Wednesday, September 30, 2015

1918 President Woodrow Wilson finally speaks in favor of female suffrage, has a stroke, & his new wife takes over his duties even though she cannot even vote

On this day in 1918, President Woodrow Wilson gives a speech before Congress in support of guaranteeing women the right to vote. Although the House of Representatives had approved a 19th constitutional amendment giving women suffrage, the Senate had yet to vote on the measure.

Wilson had actually maintained a somewhat lukewarm attitude toward women’s suffrage throughout his first term (1913-1917). In 1917, he had been picketed by suffragists outside the White House who berated him for paying mere lip service to their cause. The protests reached a crescendo when several women were arrested, jailed & went on a hunger strike. Wilson was appalled to learn that the jailed suffragists were being force-fed & he finally stepped in to champion their cause. Suffragists & their supporters agreed that Wilson had a debt to pay to the country’s women, who at the time were asked to support their sons & husbands fighting overseas in the First World War & who were contributing to the war effort on the home front. In his September 30 speech to Congress, Wilson acknowledged this debt, saying “we have made partners of the women in this war…Shall we admit them only to a partnership of suffering & sacrifice & toil & not to a partnership of privilege & right?” Wilson’s stirring words on that day failed to drum up the necessary votes to pass the amendment. The bill died in the Senate. 

On October 2, 1919, at the White House in Washington, D.C., United States President Woodrow Wilson suffers a massive stroke that leaves him partially paralyzed on his left side & effectively ends his presidential career. 

Ironically, his wife of 9 months Edith Wilson took over many routine duties & details of the Executive branch of the government. She decided which matters of state were important enough to bring to the bedridden president. "I studied every paper sent from the different Secretaries or Senators," she wrote later of her role, "and tried to digest & present in tabloid form the things that, despite my vigilance, had to go to the President. I, myself, never made a single decision regarding the disposition of public affairs. The only decision that was mine was what was important & what was not, & the very important decision of when to present matters to my husband."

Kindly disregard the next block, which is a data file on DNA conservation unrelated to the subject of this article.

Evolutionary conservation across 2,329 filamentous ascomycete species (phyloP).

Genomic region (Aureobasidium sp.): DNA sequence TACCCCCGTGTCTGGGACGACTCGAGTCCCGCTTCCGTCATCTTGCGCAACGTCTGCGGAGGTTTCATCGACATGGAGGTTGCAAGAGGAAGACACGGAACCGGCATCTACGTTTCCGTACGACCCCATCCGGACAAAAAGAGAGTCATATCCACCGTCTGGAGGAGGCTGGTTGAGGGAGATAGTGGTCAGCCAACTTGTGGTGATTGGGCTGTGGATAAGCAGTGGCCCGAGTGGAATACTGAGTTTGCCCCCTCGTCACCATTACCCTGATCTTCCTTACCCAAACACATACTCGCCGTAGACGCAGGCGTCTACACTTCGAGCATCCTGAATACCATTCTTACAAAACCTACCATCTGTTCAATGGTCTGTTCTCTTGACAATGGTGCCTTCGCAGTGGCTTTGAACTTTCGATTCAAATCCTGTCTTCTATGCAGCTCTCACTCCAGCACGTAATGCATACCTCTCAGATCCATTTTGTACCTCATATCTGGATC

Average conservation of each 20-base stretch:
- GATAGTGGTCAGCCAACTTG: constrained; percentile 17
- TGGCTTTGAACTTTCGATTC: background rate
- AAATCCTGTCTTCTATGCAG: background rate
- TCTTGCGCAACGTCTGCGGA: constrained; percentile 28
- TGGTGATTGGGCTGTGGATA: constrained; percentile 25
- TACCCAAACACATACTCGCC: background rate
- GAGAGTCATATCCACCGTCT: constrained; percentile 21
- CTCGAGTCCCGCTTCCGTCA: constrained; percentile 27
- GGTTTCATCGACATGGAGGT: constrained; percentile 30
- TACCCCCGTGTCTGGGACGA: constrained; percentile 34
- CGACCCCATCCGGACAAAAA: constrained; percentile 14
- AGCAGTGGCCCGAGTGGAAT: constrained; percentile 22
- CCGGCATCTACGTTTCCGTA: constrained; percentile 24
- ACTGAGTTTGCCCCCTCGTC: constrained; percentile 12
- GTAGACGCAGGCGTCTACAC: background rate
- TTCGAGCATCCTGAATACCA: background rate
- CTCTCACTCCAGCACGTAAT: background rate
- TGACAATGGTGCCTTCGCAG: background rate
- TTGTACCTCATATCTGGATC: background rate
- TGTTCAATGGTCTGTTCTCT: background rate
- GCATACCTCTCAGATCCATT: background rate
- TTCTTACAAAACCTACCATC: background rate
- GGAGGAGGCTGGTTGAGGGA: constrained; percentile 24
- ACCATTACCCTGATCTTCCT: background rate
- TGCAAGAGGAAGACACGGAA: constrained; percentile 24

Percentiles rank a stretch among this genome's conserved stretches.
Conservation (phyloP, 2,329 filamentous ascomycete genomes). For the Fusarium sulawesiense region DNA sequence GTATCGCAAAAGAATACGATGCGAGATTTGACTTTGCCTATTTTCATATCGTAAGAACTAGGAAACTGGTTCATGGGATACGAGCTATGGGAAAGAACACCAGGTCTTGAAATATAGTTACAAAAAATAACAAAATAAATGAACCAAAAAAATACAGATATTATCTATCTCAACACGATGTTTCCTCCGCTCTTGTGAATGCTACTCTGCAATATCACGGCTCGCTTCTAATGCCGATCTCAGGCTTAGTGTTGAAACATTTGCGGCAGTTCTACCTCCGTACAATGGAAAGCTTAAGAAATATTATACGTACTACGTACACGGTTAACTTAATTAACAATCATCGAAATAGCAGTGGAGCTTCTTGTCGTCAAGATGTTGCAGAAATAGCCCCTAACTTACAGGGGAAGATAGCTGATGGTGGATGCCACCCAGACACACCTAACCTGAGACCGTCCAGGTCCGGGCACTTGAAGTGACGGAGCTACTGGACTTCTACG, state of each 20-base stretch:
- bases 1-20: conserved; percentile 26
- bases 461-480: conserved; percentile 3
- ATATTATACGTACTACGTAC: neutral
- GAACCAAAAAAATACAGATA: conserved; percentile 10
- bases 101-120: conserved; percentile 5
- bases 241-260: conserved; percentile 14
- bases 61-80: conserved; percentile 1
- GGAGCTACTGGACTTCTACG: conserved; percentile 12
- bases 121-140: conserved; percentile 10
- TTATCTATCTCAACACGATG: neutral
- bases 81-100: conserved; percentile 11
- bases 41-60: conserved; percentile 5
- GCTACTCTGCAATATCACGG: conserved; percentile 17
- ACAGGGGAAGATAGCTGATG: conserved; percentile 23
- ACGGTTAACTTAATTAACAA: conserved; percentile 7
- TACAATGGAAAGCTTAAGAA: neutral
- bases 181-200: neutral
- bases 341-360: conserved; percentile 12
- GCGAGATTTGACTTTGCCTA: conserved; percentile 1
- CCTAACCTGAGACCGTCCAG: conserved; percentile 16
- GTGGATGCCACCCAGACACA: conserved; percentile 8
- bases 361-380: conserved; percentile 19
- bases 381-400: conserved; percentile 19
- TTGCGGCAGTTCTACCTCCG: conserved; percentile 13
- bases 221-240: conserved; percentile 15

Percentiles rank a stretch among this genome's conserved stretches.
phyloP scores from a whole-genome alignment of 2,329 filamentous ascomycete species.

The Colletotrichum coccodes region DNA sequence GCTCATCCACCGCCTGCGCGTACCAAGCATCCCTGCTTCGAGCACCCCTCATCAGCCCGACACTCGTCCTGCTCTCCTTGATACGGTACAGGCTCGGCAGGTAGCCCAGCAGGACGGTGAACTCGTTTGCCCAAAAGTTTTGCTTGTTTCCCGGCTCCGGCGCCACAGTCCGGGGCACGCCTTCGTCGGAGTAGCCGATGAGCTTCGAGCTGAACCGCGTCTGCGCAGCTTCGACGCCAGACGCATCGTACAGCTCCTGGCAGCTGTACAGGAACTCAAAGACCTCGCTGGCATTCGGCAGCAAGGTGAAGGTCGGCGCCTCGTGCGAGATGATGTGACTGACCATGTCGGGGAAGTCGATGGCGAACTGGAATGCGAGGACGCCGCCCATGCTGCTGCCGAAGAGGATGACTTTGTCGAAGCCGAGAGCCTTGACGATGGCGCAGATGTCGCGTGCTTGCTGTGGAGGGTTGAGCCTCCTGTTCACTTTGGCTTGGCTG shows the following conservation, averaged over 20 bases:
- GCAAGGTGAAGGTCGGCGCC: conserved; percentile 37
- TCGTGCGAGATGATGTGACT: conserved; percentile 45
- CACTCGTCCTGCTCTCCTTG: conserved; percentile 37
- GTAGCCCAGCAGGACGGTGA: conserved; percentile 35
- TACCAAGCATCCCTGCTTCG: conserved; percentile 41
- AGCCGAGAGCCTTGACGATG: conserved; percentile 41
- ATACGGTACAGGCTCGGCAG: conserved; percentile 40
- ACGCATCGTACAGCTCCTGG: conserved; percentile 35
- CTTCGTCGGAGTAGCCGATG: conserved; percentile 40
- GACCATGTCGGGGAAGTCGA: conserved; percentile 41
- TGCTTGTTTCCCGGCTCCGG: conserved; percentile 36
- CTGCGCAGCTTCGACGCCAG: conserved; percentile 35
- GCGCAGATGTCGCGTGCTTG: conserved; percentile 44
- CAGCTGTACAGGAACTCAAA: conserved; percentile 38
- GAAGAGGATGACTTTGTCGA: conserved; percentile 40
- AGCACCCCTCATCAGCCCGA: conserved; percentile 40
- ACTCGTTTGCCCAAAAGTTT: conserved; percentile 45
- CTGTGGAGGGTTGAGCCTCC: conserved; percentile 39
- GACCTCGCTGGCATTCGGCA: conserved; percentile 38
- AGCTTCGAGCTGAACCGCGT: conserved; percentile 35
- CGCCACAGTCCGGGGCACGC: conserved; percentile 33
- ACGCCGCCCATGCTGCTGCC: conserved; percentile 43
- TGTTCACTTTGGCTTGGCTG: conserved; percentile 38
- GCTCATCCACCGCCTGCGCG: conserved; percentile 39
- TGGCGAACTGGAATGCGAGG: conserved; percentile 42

Woodrow Wilson's 1st posed photograph after his stroke. He was paralyzed on his left side, so his wife Edith holds a document steady, while he apparently signs. June 1920.

One Republican senator labeled her "the Presidentress who had fulfilled the dream of the suffragettes by changing her title from First Lady to Acting First Man."

In My Memoir, published in 1939, Edith Wilson called her role a "stewardship" & insisted that her actions had been taken only because the president's doctors told her to do so for her husband's mental health. Historian & journalist Phyllis Lee Levin wrote that Edith Wilson was "a woman of formidable determination."

Passed by Congress June 4, 1919, and ratified on August 18, 1920, the 19th Amendment to the Constitution of the United States of America granted women the right to vote.

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